ATLANTA (CelebrityAccess) — While Maroon 5 has not been officially announced as the headlining act for the Super Bowl halftime performance next year, that hasn’t stopped thousands of the band’s fans from singing a petition urging them not to perform at the high profile gig.
The petition, posted to Change.org, urges Maroon-5 to support quarterback Colin Kaepernick and other players who have used their profile as players and cheerleaders in the league to call for criminal justice reform.
“Until the league changes their policy and support players’ constitutional right to protest, no artists should agree to work with the NFL,” wrote Vic Oyedeji, who launched the petition “Join me in asking Maroon 5 to drop out of the 2019 Super Bowl halftime show.”
“Maroon 5 has made music over the years featuring artists from all genres, including Rihanna, Cardi B and Kendrick Lamar — all of whom have publicly supported Kaepernick in his decision to protest the violent racism sweeping the United States,” the petition says. “Maroon 5 must do the same. The band has a chance to stand on the right side of history. If they don’t, they will be remembered for choosing to side with the NFL over its players.”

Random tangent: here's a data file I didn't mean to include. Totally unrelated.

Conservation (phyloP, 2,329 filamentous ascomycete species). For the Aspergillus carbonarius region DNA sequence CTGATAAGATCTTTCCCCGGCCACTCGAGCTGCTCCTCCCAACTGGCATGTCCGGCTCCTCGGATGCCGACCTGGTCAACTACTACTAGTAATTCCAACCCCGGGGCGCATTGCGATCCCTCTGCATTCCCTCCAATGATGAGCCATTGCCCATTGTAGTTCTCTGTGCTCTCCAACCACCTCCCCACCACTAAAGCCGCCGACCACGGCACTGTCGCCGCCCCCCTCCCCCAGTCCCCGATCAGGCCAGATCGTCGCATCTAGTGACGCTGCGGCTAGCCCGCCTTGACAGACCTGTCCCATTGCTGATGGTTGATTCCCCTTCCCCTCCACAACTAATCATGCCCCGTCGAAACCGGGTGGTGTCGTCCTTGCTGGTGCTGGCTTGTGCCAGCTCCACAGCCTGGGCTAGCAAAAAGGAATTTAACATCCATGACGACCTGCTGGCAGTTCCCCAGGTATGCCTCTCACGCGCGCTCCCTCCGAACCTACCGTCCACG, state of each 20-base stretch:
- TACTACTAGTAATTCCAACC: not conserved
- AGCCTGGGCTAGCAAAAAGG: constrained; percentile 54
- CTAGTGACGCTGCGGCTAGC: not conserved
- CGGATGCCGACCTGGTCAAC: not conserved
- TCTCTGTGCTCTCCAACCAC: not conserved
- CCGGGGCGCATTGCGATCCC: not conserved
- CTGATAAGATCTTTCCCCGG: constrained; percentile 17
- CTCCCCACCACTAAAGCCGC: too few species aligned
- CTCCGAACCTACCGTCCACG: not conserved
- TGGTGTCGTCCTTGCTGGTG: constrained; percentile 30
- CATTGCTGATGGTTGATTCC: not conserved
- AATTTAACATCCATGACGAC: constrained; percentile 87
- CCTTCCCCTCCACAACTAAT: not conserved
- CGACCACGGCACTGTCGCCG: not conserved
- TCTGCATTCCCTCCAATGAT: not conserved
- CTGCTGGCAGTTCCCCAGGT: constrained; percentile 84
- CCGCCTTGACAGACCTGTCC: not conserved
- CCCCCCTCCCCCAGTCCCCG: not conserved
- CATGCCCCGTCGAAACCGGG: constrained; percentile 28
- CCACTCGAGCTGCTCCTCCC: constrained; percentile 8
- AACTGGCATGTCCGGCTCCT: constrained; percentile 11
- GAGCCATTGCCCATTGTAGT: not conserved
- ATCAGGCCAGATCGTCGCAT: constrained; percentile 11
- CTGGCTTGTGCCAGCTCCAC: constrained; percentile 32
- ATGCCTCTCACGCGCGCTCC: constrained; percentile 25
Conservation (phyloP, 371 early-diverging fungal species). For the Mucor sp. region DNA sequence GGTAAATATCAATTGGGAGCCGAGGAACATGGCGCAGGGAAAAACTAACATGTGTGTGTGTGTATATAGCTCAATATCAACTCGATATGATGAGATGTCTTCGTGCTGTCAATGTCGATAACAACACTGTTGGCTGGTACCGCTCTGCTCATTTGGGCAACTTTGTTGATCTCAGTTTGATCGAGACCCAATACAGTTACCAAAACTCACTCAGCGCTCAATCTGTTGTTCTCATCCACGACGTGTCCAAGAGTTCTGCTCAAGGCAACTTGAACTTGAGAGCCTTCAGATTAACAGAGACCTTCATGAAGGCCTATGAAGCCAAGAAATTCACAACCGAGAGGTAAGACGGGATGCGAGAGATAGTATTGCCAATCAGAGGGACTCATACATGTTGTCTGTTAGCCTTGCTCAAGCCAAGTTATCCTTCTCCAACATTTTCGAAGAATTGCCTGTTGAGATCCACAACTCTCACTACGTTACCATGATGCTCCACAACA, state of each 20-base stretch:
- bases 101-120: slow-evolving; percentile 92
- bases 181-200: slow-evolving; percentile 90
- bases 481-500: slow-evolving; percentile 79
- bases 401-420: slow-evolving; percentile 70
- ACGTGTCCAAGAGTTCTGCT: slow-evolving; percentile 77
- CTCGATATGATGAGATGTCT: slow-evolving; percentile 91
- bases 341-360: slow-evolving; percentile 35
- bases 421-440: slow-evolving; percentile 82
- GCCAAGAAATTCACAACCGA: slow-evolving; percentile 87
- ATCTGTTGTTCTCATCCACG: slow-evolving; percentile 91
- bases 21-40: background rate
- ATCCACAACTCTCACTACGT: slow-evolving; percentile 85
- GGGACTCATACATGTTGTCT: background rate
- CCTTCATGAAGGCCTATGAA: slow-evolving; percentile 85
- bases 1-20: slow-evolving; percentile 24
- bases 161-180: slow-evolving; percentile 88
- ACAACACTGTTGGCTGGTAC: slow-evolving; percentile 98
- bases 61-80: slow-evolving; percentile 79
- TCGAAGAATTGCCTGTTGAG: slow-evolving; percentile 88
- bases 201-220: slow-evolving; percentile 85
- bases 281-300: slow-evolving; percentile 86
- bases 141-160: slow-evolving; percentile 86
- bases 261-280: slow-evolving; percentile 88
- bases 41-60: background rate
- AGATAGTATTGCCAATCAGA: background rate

Since the petition went live, more than 48,000 people have signed it. The petition notes that Rihanna reportedly turned down the gig in support of the Kaepernick protest.
However, the NFL has not officially announced who the halftime act will be. Both Rihanna and Maroon 5 have both been rumored to have been potential performers, but the league has not publicly confirmed if they have been invited for the Feb 3rd. gig.
While viewership for the big game was down in 2018, the halftime show was still seen by more than 100 million people.
While he wasn’t the first player to do so, Kaepernick, who was the quarterback for the San Francisco 49ers, became a lightning rod for controversy when he took a knee during the national anthem to protest social injustice and police brutality. He hasn’t played for the league since 2016, but that hasn’t stopped other players from joining the protest.